Science World uses the hard facts

Why "short, portable ideas" for the science centre are still the best way to get a rise out of Vancouverites 12 years later.
scienceworld

As it’s been doing for the better part of the last 12 years, Vancouver-based Science World’s latest campaign again relies on simple-yet-surprising science facts to arouse viewers’ interest.

Rethink’s latest video for the science centre shows a grieving man at a funeral repeatedly closing a casket that won’t stay shut in between receiving condolences from guests, all due to a stimulating fact most people don’t know about dead bodies.

This year’s campaign also features a radio ad that plays with left/right balance to highlight how some sounds are more pleasing in one ear than the other, as well as another round of transit shelter ads and some public stunts that will be rolling out in the near future.

Rethink has been working with Science World for 12 years, basing each piece of creative around a different, interesting, little-known science fact under the “Now You Know” (previously “We Can Explain”) tagline. Previous videos have illustrated things like how optimistic people feel less pain and how bellybutton lint is a great way to start a fire, with OOH executions that showed everything from how cat urine glows in to dark to how the typical person eats 430 bugs every year.

Rob Tarry, creative director at Rethink, says the guiding principle in Rethink’s work for Science has been not to employ a single “big idea” across all campaigns and instead look for “small, portable” ideas.

“We’re not working under the burden of some big idea you have to pay off, and do so on every platform,” he says. “If each individual campaign is different, it gives you freedom to make each one memorable and funny and as interesting as possible without having to constantly worry if it ties back.”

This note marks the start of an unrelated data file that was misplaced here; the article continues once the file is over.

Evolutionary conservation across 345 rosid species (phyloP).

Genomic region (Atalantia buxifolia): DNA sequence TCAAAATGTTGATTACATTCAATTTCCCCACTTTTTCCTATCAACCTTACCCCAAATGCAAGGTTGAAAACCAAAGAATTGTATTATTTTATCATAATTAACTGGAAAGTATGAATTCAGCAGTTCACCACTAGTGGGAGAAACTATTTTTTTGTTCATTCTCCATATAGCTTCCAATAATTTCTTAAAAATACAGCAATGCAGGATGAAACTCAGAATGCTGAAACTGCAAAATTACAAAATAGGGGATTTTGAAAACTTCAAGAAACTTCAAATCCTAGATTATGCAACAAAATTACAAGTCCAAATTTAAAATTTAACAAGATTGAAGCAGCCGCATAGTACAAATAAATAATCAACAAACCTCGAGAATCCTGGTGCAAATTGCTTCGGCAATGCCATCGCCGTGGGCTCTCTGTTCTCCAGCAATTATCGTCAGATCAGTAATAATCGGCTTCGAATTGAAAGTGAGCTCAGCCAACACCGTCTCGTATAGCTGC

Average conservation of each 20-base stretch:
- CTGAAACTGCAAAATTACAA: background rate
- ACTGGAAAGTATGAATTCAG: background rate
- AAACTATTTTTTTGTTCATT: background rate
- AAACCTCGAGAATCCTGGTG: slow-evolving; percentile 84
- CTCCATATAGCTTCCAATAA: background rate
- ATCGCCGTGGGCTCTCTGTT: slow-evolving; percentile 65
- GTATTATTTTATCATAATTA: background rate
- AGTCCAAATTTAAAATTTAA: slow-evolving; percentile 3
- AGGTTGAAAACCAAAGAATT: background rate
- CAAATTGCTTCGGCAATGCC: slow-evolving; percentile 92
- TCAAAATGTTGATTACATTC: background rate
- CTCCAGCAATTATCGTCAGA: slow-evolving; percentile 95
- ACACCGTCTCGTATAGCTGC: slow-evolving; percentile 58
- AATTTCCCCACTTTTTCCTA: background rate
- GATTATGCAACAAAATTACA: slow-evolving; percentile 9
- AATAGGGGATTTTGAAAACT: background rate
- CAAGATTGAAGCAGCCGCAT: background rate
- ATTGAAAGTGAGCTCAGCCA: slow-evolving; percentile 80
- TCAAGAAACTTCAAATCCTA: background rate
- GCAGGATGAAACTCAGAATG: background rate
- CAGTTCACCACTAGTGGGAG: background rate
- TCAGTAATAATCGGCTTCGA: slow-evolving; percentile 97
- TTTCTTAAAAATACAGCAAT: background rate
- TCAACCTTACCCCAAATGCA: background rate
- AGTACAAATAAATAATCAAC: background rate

That hasn’t always been the case, however. Rethink’s first campaign for the client was based around one of those “big ideas”: telling parents not to “let your kids grow up to be as dumb as you.”

“I still think that’s a big, funny idea that could work across TV and print and outdoor,” Tarry says. “But it totally bombed. It did not go over well at all and that caused us to sit back and think about what we were doing, because we weren’t helping them by trying to impose a big idea on them. They were already an interesting museum that had a clear message, which is to take science and make it cool.”

When Rethink finally “cracked” the idea, it was to just do what the centre was already doing, he says.

Science’s World’s campaigns since then have simply been taking its approach inside the centre – taking science and making it cooler and more interesting – and expressing it publicly in way that’ll get the attention of a wider audience.

“It’s made it fun and easy to keep cranking out interesting work over the years, and for other teams to come in and work on it,” Tarry says. “Our checklist for the facts we use is that they have to be true, it has to be short and sweet, and they have to make people want to know more. Well that’s also what makes a really great creative brief, so every individual execution we’ve done is like its own little campaign from a perfect brief that can stand on its own.”

Though the agency isn’t employing a big, tactical idea, there is still an element of strategic insight to its work, which is to target parents, as well as older kids and teens who may come to evening events held there.

“The new ads look the same as the ads when we started, and that’s because the strategy has always been instead of using cutesy colours another museum for kids might use, making it parent-focused because they’re the ones making decisions about family activities,” Tarry says. “Because they already were a bit quirky and fun in how they deliver science to kids, they had a built-in personality, so it wasn’t a huge stretch for them to be a little crazy in ads.”